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Paper Topic:

Did Robert Latimer do the right thing? Consider Latimers action in the light of two theories(eg.,utilitarianism, virtues ethics). (you will have to do outside research to get the facts of the case befor you begin.)

But his action was to end her suffering , which is better by this view than an inaction of prolonging it , or an inaction of everything (including feeding her- which is passive euthanasia ) which would have led to greater suffering before death . He simply ended his daughter 's suffering

Objections from the Utilitarian View

Assuming that I am wrong about my argument from a utilitarian stand would only come from a refined utilitarian view that is not simply concerned with maximizing good , but also with honoring the sanctity of life . Only some

utilitarian who fundamentally supports that which spares or maintains the most lives (and minimizes deaths ) would see Robert Latimer 's actions in a negative light , as this view would hardly (or not at all ) recognize quality of life . But a true , basic utilitarian view should recognize quality of life , for not only life and death weigh in on maximizing pleasures and pains . A miserable life 's existence should negatively impact some hedonic calculus (a mechanism ' termed by Jeremy Bentham , which refers to some system of weighing pleasures and pains to determine what is best . So a true utilitarian view would not hold that Latimer 's ending a life of suffering was wrong , but rather that it was morally praiseworthy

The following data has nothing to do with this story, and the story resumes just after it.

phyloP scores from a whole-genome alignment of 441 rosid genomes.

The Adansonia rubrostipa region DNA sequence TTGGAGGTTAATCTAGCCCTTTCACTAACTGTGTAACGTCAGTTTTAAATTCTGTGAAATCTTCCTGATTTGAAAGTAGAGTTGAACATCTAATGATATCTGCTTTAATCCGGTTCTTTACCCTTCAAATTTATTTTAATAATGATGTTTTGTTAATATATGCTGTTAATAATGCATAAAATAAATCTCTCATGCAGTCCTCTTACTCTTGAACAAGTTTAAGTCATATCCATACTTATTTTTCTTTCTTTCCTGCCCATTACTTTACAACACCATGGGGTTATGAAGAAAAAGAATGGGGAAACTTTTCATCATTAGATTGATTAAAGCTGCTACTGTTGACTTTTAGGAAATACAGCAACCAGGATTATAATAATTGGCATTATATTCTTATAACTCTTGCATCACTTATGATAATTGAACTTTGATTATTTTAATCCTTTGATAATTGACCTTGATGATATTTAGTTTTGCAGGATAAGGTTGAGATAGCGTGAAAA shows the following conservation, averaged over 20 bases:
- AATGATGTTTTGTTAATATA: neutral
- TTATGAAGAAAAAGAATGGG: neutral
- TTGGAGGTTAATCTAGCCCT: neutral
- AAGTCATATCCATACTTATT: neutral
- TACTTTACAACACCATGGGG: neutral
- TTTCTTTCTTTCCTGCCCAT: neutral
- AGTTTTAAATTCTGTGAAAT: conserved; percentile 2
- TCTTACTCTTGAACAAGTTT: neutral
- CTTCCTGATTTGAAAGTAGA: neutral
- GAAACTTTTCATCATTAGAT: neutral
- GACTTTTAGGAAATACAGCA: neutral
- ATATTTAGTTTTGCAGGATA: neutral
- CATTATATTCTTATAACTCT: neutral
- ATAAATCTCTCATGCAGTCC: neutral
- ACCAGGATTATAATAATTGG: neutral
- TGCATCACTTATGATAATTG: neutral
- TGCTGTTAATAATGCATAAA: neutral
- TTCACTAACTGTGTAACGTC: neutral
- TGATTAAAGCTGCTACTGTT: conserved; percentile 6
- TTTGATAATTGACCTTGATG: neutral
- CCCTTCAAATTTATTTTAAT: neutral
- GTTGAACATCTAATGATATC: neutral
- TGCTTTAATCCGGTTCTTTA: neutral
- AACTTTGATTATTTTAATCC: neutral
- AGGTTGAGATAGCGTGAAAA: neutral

Objections from the Deontological View

Anyone arguing that Latimer 's actions were morally blameworthy while maintaining a deontological view would also have to assume that his action intended to take a life , rather than save one . But that was not his intention . If that was his sole purpose in what he did to his daughter , Tracy , then his action was no different from murdering someone in cold blood , which also has the direct intention of killing . Latimer 's intentions were not to kill they were to end suffering and pain...

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